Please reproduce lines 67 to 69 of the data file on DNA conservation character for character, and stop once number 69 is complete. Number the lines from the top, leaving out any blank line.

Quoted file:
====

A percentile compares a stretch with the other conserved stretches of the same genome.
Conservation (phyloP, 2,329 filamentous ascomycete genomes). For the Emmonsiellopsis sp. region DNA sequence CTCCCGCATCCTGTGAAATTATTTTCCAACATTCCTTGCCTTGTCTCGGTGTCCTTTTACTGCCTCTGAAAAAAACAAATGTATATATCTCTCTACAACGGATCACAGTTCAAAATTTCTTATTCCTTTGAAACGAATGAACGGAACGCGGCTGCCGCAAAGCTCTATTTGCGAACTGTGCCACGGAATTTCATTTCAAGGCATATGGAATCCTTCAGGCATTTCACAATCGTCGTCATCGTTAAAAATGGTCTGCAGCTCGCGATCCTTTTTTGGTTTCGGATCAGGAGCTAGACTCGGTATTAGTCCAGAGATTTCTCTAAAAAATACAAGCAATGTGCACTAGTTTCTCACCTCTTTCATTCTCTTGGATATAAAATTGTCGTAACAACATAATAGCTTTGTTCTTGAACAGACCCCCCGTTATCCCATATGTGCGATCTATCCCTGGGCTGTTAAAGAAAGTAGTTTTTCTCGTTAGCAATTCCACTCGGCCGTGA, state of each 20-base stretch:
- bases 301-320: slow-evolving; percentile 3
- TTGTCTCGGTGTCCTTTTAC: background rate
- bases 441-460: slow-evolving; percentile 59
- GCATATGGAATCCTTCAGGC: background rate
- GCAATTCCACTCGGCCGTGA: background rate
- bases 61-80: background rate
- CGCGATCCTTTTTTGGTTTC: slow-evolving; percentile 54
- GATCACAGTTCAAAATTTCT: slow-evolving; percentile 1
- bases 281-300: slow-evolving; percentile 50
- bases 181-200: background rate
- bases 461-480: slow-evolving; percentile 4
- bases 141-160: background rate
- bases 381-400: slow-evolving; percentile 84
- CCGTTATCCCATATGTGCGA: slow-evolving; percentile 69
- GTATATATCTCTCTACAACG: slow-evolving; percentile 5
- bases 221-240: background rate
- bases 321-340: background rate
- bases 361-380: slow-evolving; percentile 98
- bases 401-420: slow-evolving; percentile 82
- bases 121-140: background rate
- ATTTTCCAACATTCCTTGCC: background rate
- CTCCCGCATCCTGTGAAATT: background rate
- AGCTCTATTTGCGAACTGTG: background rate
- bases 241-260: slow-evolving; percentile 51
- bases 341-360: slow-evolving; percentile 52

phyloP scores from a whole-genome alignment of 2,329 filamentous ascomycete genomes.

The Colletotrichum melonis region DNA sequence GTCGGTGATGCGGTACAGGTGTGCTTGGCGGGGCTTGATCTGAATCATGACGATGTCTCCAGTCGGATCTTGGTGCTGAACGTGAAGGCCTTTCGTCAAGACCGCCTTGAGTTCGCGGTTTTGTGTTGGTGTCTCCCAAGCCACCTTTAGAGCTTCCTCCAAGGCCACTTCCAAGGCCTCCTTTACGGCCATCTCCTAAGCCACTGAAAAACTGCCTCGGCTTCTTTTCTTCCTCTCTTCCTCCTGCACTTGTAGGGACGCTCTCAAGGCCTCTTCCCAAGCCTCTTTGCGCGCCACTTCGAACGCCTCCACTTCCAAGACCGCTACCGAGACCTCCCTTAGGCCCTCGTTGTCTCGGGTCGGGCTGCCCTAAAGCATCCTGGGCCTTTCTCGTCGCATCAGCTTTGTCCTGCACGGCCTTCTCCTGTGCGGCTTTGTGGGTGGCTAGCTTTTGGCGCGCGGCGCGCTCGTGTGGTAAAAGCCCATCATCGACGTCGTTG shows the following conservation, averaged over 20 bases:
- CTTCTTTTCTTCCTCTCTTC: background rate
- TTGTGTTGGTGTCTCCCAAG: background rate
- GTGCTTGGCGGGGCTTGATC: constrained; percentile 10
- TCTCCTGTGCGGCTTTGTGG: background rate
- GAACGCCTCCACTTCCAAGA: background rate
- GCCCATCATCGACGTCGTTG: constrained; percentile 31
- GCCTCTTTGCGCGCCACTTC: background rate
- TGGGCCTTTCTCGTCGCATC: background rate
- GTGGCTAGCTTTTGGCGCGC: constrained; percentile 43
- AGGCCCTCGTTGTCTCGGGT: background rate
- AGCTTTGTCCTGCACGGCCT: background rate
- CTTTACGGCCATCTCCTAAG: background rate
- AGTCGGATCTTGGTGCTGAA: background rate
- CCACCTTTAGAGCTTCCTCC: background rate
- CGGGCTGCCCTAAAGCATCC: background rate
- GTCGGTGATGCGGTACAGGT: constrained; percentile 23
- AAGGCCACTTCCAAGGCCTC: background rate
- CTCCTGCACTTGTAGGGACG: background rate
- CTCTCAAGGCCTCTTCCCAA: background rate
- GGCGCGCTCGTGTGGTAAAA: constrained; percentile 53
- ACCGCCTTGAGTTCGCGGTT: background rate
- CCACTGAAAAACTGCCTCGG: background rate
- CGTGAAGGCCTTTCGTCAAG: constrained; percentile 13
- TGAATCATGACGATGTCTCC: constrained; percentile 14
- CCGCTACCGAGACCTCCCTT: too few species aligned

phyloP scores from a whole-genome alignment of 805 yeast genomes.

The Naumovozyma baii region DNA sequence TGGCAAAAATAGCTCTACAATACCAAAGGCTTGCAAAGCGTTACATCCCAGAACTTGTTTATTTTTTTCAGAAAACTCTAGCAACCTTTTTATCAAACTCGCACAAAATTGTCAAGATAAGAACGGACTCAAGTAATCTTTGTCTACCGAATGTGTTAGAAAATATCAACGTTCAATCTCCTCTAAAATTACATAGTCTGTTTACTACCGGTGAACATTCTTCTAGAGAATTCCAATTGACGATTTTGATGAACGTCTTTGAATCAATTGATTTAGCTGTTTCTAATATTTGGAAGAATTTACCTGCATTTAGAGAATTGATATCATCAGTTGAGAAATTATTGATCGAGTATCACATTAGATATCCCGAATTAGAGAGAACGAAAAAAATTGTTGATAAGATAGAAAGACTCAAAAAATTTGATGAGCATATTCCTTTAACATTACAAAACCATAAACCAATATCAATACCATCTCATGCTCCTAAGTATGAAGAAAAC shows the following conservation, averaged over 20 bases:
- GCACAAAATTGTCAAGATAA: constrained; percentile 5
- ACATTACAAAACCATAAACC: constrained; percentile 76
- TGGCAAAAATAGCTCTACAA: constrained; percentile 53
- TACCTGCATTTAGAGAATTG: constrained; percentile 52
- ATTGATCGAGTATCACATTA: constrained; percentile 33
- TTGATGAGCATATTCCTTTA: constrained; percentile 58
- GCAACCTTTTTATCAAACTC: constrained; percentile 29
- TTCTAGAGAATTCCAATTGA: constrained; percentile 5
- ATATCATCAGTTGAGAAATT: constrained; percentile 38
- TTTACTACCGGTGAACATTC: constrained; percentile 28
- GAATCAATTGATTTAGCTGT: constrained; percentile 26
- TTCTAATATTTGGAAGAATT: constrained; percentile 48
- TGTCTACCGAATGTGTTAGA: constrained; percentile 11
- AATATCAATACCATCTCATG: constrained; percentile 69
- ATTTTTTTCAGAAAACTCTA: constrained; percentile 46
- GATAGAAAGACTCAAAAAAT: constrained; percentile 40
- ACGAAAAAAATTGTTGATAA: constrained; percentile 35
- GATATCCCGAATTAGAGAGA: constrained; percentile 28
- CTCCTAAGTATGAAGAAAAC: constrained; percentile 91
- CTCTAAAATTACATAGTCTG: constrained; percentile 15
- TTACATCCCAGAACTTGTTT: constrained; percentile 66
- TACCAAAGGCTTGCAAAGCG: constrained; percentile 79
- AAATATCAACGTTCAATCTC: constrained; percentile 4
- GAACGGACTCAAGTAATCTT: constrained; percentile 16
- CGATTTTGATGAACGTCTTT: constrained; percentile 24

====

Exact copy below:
- GAATCAATTGATTTAGCTGT: constrained; percentile 26
- TTCTAATATTTGGAAGAATT: constrained; percentile 48
- TGTCTACCGAATGTGTTAGA: constrained; percentile 11